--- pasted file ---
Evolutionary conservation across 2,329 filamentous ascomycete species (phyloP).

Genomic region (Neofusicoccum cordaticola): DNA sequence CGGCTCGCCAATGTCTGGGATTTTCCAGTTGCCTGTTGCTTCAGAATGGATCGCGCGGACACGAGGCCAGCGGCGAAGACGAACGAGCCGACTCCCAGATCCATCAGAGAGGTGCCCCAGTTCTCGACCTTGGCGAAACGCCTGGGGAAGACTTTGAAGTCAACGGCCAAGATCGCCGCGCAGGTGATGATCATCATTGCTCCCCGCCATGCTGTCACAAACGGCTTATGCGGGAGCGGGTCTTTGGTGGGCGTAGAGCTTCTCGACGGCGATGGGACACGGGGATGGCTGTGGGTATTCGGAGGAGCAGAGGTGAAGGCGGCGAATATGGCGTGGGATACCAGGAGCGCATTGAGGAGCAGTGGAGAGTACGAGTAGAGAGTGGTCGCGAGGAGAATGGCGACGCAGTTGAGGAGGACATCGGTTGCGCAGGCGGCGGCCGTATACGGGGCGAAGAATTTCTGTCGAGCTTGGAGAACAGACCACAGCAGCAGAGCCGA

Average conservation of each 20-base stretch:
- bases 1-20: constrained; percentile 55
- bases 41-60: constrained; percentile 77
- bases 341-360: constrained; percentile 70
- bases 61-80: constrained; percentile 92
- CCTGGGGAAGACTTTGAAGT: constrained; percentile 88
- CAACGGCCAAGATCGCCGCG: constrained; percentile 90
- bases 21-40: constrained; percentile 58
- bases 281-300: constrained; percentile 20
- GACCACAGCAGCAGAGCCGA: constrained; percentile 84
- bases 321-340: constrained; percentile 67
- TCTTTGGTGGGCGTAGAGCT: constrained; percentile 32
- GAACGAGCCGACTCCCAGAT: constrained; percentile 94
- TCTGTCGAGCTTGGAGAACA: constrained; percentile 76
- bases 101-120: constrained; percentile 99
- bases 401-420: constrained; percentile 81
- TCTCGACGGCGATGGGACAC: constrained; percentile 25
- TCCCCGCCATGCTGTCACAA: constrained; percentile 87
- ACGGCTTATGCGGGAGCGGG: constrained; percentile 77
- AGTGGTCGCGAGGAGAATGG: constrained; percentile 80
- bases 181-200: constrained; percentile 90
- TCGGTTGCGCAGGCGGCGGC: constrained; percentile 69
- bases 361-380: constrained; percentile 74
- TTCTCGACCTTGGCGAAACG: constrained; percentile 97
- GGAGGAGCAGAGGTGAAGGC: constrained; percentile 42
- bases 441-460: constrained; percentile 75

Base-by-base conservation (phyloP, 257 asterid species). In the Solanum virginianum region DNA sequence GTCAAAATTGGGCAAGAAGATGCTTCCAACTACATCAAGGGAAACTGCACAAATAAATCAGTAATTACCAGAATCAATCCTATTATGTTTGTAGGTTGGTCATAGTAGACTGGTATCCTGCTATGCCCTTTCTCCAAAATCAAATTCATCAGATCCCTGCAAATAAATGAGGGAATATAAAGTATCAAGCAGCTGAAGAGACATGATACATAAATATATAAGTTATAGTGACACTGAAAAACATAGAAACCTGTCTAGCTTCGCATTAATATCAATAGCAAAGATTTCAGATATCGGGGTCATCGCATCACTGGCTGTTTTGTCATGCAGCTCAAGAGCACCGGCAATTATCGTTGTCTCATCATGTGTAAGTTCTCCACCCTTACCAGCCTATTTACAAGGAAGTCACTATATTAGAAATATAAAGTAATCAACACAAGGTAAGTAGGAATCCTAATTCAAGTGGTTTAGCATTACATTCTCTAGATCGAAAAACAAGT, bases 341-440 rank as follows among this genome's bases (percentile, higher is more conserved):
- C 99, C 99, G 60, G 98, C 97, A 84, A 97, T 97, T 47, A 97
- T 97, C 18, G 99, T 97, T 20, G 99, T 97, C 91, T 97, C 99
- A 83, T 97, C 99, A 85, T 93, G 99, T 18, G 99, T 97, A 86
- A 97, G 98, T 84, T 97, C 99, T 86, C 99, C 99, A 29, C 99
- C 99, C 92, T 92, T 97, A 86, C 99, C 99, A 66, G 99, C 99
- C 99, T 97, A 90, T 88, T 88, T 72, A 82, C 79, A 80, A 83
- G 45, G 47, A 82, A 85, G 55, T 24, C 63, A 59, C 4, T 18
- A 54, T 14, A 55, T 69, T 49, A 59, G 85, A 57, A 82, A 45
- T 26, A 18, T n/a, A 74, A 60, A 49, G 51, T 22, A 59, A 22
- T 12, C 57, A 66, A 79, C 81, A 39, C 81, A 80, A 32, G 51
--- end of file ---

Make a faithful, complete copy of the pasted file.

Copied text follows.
Evolutionary conservation across 2,329 filamentous ascomycete species (phyloP).

Genomic region (Neofusicoccum cordaticola): DNA sequence CGGCTCGCCAATGTCTGGGATTTTCCAGTTGCCTGTTGCTTCAGAATGGATCGCGCGGACACGAGGCCAGCGGCGAAGACGAACGAGCCGACTCCCAGATCCATCAGAGAGGTGCCCCAGTTCTCGACCTTGGCGAAACGCCTGGGGAAGACTTTGAAGTCAACGGCCAAGATCGCCGCGCAGGTGATGATCATCATTGCTCCCCGCCATGCTGTCACAAACGGCTTATGCGGGAGCGGGTCTTTGGTGGGCGTAGAGCTTCTCGACGGCGATGGGACACGGGGATGGCTGTGGGTATTCGGAGGAGCAGAGGTGAAGGCGGCGAATATGGCGTGGGATACCAGGAGCGCATTGAGGAGCAGTGGAGAGTACGAGTAGAGAGTGGTCGCGAGGAGAATGGCGACGCAGTTGAGGAGGACATCGGTTGCGCAGGCGGCGGCCGTATACGGGGCGAAGAATTTCTGTCGAGCTTGGAGAACAGACCACAGCAGCAGAGCCGA

Average conservation of each 20-base stretch:
- bases 1-20: constrained; percentile 55
- bases 41-60: constrained; percentile 77
- bases 341-360: constrained; percentile 70
- bases 61-80: constrained; percentile 92
- CCTGGGGAAGACTTTGAAGT: constrained; percentile 88
- CAACGGCCAAGATCGCCGCG: constrained; percentile 90
- bases 21-40: constrained; percentile 58
- bases 281-300: constrained; percentile 20
- GACCACAGCAGCAGAGCCGA: constrained; percentile 84
- bases 321-340: constrained; percentile 67
- TCTTTGGTGGGCGTAGAGCT: constrained; percentile 32
- GAACGAGCCGACTCCCAGAT: constrained; percentile 94
- TCTGTCGAGCTTGGAGAACA: constrained; percentile 76
- bases 101-120: constrained; percentile 99
- bases 401-420: constrained; percentile 81
- TCTCGACGGCGATGGGACAC: constrained; percentile 25
- TCCCCGCCATGCTGTCACAA: constrained; percentile 87
- ACGGCTTATGCGGGAGCGGG: constrained; percentile 77
- AGTGGTCGCGAGGAGAATGG: constrained; percentile 80
- bases 181-200: constrained; percentile 90
- TCGGTTGCGCAGGCGGCGGC: constrained; percentile 69
- bases 361-380: constrained; percentile 74
- TTCTCGACCTTGGCGAAACG: constrained; percentile 97
- GGAGGAGCAGAGGTGAAGGC: constrained; percentile 42
- bases 441-460: constrained; percentile 75

Base-by-base conservation (phyloP, 257 asterid species). In the Solanum virginianum region DNA sequence GTCAAAATTGGGCAAGAAGATGCTTCCAACTACATCAAGGGAAACTGCACAAATAAATCAGTAATTACCAGAATCAATCCTATTATGTTTGTAGGTTGGTCATAGTAGACTGGTATCCTGCTATGCCCTTTCTCCAAAATCAAATTCATCAGATCCCTGCAAATAAATGAGGGAATATAAAGTATCAAGCAGCTGAAGAGACATGATACATAAATATATAAGTTATAGTGACACTGAAAAACATAGAAACCTGTCTAGCTTCGCATTAATATCAATAGCAAAGATTTCAGATATCGGGGTCATCGCATCACTGGCTGTTTTGTCATGCAGCTCAAGAGCACCGGCAATTATCGTTGTCTCATCATGTGTAAGTTCTCCACCCTTACCAGCCTATTTACAAGGAAGTCACTATATTAGAAATATAAAGTAATCAACACAAGGTAAGTAGGAATCCTAATTCAAGTGGTTTAGCATTACATTCTCTAGATCGAAAAACAAGT, bases 341-440 rank as follows among this genome's bases (percentile, higher is more conserved):
- C 99, C 99, G 60, G 98, C 97, A 84, A 97, T 97, T 47, A 97
- T 97, C 18, G 99, T 97, T 20, G 99, T 97, C 91, T 97, C 99
- A 83, T 97, C 99, A 85, T 93, G 99, T 18, G 99, T 97, A 86
- A 97, G 98, T 84, T 97, C 99, T 86, C 99, C 99, A 29, C 99
- C 99, C 92, T 92, T 97, A 86, C 99, C 99, A 66, G 99, C 99
- C 99, T 97, A 90, T 88, T 88, T 72, A 82, C 79, A 80, A 83
- G 45, G 47, A 82, A 85, G 55, T 24, C 63, A 59, C 4, T 18
- A 54, T 14, A 55, T 69, T 49, A 59, G 85, A 57, A 82, A 45
- T 26, A 18, T n/a, A 74, A 60, A 49, G 51, T 22, A 59, A 22
- T 12, C 57, A 66, A 79, C 81, A 39, C 81, A 80, A 32, G 51